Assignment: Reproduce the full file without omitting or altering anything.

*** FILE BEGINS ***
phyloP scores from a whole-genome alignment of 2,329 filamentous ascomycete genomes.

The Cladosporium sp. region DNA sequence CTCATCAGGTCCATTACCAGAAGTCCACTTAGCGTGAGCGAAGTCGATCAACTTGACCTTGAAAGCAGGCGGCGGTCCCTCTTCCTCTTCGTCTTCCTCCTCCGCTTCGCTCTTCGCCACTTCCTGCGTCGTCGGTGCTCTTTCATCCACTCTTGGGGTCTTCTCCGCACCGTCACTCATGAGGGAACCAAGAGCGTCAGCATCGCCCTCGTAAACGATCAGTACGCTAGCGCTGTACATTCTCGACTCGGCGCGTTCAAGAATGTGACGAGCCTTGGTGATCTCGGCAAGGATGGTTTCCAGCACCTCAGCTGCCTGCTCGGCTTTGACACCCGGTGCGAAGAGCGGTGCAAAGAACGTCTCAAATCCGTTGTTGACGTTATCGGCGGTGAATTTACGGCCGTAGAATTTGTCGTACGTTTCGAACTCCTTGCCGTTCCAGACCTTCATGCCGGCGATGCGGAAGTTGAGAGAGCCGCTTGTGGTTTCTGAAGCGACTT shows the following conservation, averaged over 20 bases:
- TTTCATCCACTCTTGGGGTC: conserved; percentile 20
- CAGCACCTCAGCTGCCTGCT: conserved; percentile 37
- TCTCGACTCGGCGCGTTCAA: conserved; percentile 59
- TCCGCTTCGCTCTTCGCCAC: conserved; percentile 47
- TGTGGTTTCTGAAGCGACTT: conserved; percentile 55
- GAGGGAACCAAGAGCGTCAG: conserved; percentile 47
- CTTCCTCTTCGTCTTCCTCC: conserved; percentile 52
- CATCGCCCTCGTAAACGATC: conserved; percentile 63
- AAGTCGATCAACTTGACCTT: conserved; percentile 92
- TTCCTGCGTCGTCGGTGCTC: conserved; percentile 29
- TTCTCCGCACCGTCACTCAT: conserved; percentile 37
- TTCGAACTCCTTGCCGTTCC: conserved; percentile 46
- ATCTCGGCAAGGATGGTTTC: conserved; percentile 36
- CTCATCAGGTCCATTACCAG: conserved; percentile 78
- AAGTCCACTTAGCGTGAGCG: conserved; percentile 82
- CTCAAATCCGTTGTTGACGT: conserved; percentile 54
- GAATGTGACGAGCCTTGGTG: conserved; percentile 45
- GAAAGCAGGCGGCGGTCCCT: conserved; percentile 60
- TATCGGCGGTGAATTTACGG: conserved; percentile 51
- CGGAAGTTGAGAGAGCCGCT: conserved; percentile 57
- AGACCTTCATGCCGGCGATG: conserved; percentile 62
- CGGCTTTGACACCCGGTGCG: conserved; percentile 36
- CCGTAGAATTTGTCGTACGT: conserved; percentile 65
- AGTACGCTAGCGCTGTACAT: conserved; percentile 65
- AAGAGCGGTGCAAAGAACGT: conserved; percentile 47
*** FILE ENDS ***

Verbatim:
phyloP scores from a whole-genome alignment of 2,329 filamentous ascomycete genomes.

The Cladosporium sp. region DNA sequence CTCATCAGGTCCATTACCAGAAGTCCACTTAGCGTGAGCGAAGTCGATCAACTTGACCTTGAAAGCAGGCGGCGGTCCCTCTTCCTCTTCGTCTTCCTCCTCCGCTTCGCTCTTCGCCACTTCCTGCGTCGTCGGTGCTCTTTCATCCACTCTTGGGGTCTTCTCCGCACCGTCACTCATGAGGGAACCAAGAGCGTCAGCATCGCCCTCGTAAACGATCAGTACGCTAGCGCTGTACATTCTCGACTCGGCGCGTTCAAGAATGTGACGAGCCTTGGTGATCTCGGCAAGGATGGTTTCCAGCACCTCAGCTGCCTGCTCGGCTTTGACACCCGGTGCGAAGAGCGGTGCAAAGAACGTCTCAAATCCGTTGTTGACGTTATCGGCGGTGAATTTACGGCCGTAGAATTTGTCGTACGTTTCGAACTCCTTGCCGTTCCAGACCTTCATGCCGGCGATGCGGAAGTTGAGAGAGCCGCTTGTGGTTTCTGAAGCGACTT shows the following conservation, averaged over 20 bases:
- TTTCATCCACTCTTGGGGTC: conserved; percentile 20
- CAGCACCTCAGCTGCCTGCT: conserved; percentile 37
- TCTCGACTCGGCGCGTTCAA: conserved; percentile 59
- TCCGCTTCGCTCTTCGCCAC: conserved; percentile 47
- TGTGGTTTCTGAAGCGACTT: conserved; percentile 55
- GAGGGAACCAAGAGCGTCAG: conserved; percentile 47
- CTTCCTCTTCGTCTTCCTCC: conserved; percentile 52
- CATCGCCCTCGTAAACGATC: conserved; percentile 63
- AAGTCGATCAACTTGACCTT: conserved; percentile 92
- TTCCTGCGTCGTCGGTGCTC: conserved; percentile 29
- TTCTCCGCACCGTCACTCAT: conserved; percentile 37
- TTCGAACTCCTTGCCGTTCC: conserved; percentile 46
- ATCTCGGCAAGGATGGTTTC: conserved; percentile 36
- CTCATCAGGTCCATTACCAG: conserved; percentile 78
- AAGTCCACTTAGCGTGAGCG: conserved; percentile 82
- CTCAAATCCGTTGTTGACGT: conserved; percentile 54
- GAATGTGACGAGCCTTGGTG: conserved; percentile 45
- GAAAGCAGGCGGCGGTCCCT: conserved; percentile 60
- TATCGGCGGTGAATTTACGG: conserved; percentile 51
- CGGAAGTTGAGAGAGCCGCT: conserved; percentile 57
- AGACCTTCATGCCGGCGATG: conserved; percentile 62
- CGGCTTTGACACCCGGTGCG: conserved; percentile 36
- CCGTAGAATTTGTCGTACGT: conserved; percentile 65
- AGTACGCTAGCGCTGTACAT: conserved; percentile 65
- AAGAGCGGTGCAAAGAACGT: conserved; percentile 47